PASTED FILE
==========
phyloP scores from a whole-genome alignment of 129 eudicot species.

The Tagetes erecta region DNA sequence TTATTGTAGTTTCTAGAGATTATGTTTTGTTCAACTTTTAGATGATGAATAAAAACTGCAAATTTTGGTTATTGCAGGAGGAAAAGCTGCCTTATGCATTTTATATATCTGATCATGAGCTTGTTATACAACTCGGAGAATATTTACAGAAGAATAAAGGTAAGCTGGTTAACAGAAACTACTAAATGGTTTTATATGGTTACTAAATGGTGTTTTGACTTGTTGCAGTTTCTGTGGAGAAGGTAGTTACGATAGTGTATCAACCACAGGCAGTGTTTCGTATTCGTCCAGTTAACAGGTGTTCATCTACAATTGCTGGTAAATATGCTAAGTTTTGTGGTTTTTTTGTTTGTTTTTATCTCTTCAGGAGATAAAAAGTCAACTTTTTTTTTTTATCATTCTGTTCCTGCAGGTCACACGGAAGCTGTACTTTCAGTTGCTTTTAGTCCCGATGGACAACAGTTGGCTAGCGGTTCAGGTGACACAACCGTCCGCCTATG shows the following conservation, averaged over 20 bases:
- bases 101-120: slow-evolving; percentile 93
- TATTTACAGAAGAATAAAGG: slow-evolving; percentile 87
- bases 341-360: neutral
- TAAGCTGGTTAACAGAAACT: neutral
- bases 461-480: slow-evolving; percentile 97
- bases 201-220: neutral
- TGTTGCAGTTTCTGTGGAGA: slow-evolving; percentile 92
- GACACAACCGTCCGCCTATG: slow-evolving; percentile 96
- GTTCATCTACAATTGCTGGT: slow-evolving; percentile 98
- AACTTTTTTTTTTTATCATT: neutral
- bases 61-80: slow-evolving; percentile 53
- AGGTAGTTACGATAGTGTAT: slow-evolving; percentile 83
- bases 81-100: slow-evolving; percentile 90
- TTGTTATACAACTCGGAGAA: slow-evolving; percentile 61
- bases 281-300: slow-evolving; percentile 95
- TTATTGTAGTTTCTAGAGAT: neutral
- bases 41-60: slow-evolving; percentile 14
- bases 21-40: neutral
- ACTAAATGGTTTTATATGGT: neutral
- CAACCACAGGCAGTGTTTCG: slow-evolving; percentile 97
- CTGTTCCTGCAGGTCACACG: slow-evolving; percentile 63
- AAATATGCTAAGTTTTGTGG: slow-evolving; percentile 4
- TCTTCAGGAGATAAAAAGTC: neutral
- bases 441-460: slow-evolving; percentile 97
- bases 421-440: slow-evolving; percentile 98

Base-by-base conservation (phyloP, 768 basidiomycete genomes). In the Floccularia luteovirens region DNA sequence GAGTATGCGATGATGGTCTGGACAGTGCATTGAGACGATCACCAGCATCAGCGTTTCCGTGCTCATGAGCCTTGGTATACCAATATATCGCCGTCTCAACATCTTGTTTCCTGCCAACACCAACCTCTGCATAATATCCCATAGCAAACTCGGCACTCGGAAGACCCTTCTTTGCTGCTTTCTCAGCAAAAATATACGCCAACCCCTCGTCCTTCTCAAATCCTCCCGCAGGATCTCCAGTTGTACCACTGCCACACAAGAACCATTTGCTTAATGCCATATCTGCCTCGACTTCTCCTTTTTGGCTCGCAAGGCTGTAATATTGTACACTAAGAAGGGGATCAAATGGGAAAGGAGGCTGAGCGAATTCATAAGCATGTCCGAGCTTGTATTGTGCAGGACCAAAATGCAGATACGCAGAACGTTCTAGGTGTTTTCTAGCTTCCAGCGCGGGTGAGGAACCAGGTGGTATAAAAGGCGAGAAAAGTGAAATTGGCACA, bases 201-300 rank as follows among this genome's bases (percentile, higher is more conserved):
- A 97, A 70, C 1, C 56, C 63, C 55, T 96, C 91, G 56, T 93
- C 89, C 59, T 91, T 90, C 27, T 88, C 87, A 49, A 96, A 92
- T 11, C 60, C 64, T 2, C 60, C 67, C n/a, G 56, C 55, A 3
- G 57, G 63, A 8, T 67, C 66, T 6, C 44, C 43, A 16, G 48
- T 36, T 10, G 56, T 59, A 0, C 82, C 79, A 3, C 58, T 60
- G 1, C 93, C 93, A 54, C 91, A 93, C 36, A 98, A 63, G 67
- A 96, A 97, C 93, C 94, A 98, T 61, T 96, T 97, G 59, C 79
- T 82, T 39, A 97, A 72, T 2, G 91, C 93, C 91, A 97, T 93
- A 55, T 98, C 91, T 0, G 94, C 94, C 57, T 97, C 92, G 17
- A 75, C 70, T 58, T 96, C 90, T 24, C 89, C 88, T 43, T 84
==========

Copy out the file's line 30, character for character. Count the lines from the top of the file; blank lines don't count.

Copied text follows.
- C 89, C 59, T 91, T 90, C 27, T 88, C 87, A 49, A 96, A 92